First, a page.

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Combustor Liner Analysis by a Thermo-Mechanical Integrated Approach FREE

[+] Author Affiliations
A. Baldi, E. Vitale

University of Pisa

U. Piccitto

ENEL Ricerca

Paper No. 99-GT-230, pp. V004T03A029; 6 pages
doi:10.1115/99-GT-230
From:
  • ASME 1999 International Gas Turbine and Aeroengine Congress and Exhibition
  • Volume 4: Manufacturing Materials and Metallurgy; Ceramics; Structures and Dynamics; Controls, Diagnostics and Instrumentation; Education; IGTI Scholar Award; General
  • Indianapolis, Indiana, USA, June 7–10, 1999
  • Conference Sponsors: International Gas Turbine Institute
  • ISBN: 978-0-7918-7861-3
  • Copyright © 1999 by ASME

abstract

In this paper we present a mixed thermofluidodynamical and mechanical approach to the life analysis of thermally-loaded components, and apply it to a combustor liner.

When studying this class of problems, we are mostly concerned with a) the material parameter identification and b) the load history definition. While testing may alleviate the need for point a), we must put a lot of care in b), since the distribution of temperature (i.e., the thermal gradient) inside components and their load history are very difficult to measure accurately.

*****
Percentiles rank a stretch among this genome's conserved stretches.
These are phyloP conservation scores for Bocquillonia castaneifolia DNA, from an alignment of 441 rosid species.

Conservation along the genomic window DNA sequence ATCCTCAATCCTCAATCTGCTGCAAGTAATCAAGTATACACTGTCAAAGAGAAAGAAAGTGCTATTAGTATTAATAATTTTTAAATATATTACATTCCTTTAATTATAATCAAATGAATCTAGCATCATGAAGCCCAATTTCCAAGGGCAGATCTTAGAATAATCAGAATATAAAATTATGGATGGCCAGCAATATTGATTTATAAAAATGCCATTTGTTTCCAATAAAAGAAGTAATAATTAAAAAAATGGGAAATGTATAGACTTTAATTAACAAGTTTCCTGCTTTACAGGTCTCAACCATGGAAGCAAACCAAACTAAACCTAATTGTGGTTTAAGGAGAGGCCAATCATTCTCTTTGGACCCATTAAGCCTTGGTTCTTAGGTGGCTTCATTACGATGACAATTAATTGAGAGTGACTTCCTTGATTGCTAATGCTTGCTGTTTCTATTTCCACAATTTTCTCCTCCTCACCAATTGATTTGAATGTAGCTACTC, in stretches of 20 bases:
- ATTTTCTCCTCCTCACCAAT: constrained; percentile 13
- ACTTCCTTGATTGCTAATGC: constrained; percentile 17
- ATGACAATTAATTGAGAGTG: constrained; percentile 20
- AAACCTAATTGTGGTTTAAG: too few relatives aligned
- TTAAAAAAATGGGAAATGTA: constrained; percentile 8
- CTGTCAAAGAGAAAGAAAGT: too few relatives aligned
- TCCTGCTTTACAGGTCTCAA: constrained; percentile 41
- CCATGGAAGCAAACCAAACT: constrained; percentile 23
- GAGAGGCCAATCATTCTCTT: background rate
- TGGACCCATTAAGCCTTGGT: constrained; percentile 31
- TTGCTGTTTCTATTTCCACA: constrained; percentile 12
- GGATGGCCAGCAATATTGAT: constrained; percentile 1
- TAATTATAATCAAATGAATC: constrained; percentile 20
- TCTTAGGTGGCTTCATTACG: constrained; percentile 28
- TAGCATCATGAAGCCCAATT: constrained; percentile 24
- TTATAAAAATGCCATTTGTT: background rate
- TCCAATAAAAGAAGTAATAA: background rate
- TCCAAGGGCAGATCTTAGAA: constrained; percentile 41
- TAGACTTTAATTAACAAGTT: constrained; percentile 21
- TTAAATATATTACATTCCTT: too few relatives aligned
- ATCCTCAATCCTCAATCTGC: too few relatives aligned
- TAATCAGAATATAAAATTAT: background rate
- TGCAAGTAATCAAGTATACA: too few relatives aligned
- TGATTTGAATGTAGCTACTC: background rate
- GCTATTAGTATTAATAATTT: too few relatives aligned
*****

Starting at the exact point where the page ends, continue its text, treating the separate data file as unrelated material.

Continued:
To face these kind of problems we take as input the results of thermofluidodynamical calculations made with the FLUENT computer code[1] at the ENEL (Italian Electric Power Company) Research Centre of Pisa to simulate the experimental behaviour of a combustor liner under different load conditions (phase 1). The output data have been processed in order to use them with the MARC Finite Element (F.E.) code transient thermal analysis (phase 2). Finally we took the MARC thermal simulation results as input to the mechanical analysis (phase 3). To interface the FLUENT and MARC codes, we developed a numerical program to map grid data (FLUENT) to the Finite Element mesh (MARC) by means of an interpolation algorithm.

This way, once we got a likely temperature distribution inside the component by means of the first step, we were able to follow the load history during the second and the third phases.

By this approach we were able to a) simulate the evolution of the combustor liner under cyclic thermal loads, b) identify the critical areas and c) make estimations of the life of the component under these loads.

Copyright © 1999 by ASME
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